My 22-hour journey from DC to Tbilisi, with a 10+ hour layover in Munich, went by without a hitch. During my layover in Munich, I left the airport and went into the city center. I walked around the city and saw a few sites, but just after buying a crepe slathered with nutella (I know, I know, what am I doing eating a crepe in Germany?) the skies opened up and it began to pour rain. I took refuge in a doorway and tried to wait it out, but the rain kept coming and my things were starting to get wet. So I bought an umbrella. For those of you who know me well, I've never owned an umbrella. This one was both crappy and expensive, but it did the job.
Relatively dry, I returned to the airport where I divided the remaining four hours before my flight to Tbilisi between taking naps in the terminal and exploring the half-dozen or so identical duty-free shops. As my departure neared, I realized that I had been sitting at the wrong gate. There had been a change. I knew I had found the right gate when I saw Georgians surrounded by mounds of carry-on luggage. Lufthansa now limits economy class passengers to just one carry-on (plus a "personal item"), but that didn't stop some of the passengers on my flight from bringing four or more large items. One passenger had a half-dozen and was asking those who had only one or two items to take them on board for him.
I arrived in Tbilisi at 3 am, breezed through passport control (I was afraid they would see my Afghan visa and not let me through...), collected my bags, and was met by Levan from the NGO for whom I am working. During the brief 20 minute drive from the airport to my apartment, I could see that Tbilisi had changed quite a bit since I was last here in March of 2008. New buildings line the highway (the "George W. Bush Street"), including a new glass structure that is now home to the Ministry of Internal Affairs. Saakashvili has a new residence on a hillside (next to the Mother of Georgia statue) overlooking Old Tbilisi that is also made out of glass. Rumors are that due to harassment by opposition protesters, Saakashvili is spending more of his time at his vacation residence in the West Georgian province of Adjara. Instead of driving the more direct route of going along Rustaveli Avenue to my apartment in Vera, Levan made a detour along the Mtkvari River. Rustaveli Avenue by the Parliament building and Freedom Square has been closed due to ongoing opposition protests. There, the street is occupied with mock cells that were erected when the protests began on April 9.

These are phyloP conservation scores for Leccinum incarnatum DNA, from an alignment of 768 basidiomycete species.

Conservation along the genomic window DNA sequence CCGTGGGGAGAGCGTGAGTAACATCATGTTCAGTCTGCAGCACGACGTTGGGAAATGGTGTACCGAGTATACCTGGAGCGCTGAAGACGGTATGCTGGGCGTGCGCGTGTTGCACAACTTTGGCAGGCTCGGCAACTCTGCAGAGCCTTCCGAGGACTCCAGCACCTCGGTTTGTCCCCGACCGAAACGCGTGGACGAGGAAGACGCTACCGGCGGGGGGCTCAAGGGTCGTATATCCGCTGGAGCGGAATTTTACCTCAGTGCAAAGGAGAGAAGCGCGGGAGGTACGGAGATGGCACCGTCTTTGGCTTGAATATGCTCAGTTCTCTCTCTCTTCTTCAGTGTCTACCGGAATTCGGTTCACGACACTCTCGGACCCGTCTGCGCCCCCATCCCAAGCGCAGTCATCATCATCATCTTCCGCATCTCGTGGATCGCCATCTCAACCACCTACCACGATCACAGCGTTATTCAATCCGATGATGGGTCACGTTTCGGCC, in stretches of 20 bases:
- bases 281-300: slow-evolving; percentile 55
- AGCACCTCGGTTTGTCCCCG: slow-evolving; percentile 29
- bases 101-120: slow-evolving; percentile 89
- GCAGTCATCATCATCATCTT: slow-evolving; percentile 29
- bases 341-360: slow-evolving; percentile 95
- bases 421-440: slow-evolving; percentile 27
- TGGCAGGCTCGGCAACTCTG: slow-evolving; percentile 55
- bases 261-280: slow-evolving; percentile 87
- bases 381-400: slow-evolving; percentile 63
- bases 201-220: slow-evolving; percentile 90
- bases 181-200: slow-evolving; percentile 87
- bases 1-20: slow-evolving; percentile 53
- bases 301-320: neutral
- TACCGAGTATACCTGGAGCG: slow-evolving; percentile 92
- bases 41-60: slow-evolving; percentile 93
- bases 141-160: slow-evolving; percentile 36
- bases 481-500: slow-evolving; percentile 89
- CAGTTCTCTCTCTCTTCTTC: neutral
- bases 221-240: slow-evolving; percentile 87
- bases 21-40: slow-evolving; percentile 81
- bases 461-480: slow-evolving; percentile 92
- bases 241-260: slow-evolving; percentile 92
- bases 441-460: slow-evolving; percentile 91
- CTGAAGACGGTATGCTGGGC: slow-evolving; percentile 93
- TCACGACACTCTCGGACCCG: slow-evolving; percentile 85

My apartment in Vera is quite nice, almost too nice. It is a one bedroom apartment with a huge living room, kitchen, and balcony. You can see photos on my flickr page. It's beautifully furnished. My apartment is also conveniently located withing walking distance from the NGO's office. This means that I won't have to take any marshrutkas!! (Read about my marshrutka experiences in Bishkek here.)
Even though I got to my apartment by 4am, I couldn't go to sleep until about 7am, and even then, I only slept for four hours. When I got up, I realized that I had no way of getting in touch with anybody: my cell phone which I used when I was in Tbilisi last year had broken, and I had lost the SIM card along with all the phone numbers stored in it. The first order of business, then, was to get a phone. But I knew I needed some help from a Georgian friend to make sure that I wouldn't be ripped off, so I headed out to Sameba Cathedral where I knew I could count on finding some of my friends. Sure enough, Kuku and Natia were there. They were very happy to see me, and I them.
Once liturgy was over (the Patriarch serves here, so liturgy usually lasts a minimum of 3 1/2 hours), we left for the bazaar where I managed to buy a sweet phone for a good price (by the way, feel free to call me! +995 57 343873). Next, Kuku and Natia took me to another old friend's place nearby, where we celebrated my return Georgian style (chacha...). I and my friends were surprised and happy to see that I had forgotten very little of my Georgian. I was expecting that it would take a couple of weeks at least before I could speak fluently again, but I've been chatting away in Georgian the moment I set foot on Georgian soil (in fact, I didn't speak a word of English on Sunday until my family called me that night).
On Monday, I had my first day at work. I've been asked not to write about my work at this NGO, so unfortunately, I can't go into too much detail. I'll just say that everyone at the office is extremely friendly, and that I'm being challenged in a good way. A large part of my responsibility will be to write beneficiary stories. And since the beneficiaries live in impoverished regions outside of Tbilisi, that's where I'll be spending a day or two every week doing interviews and monitoring the NGO in action.
Today, I will be going to the Shida Kartli region, and will be visiting villages just mere kilometers from the South Ossetian border...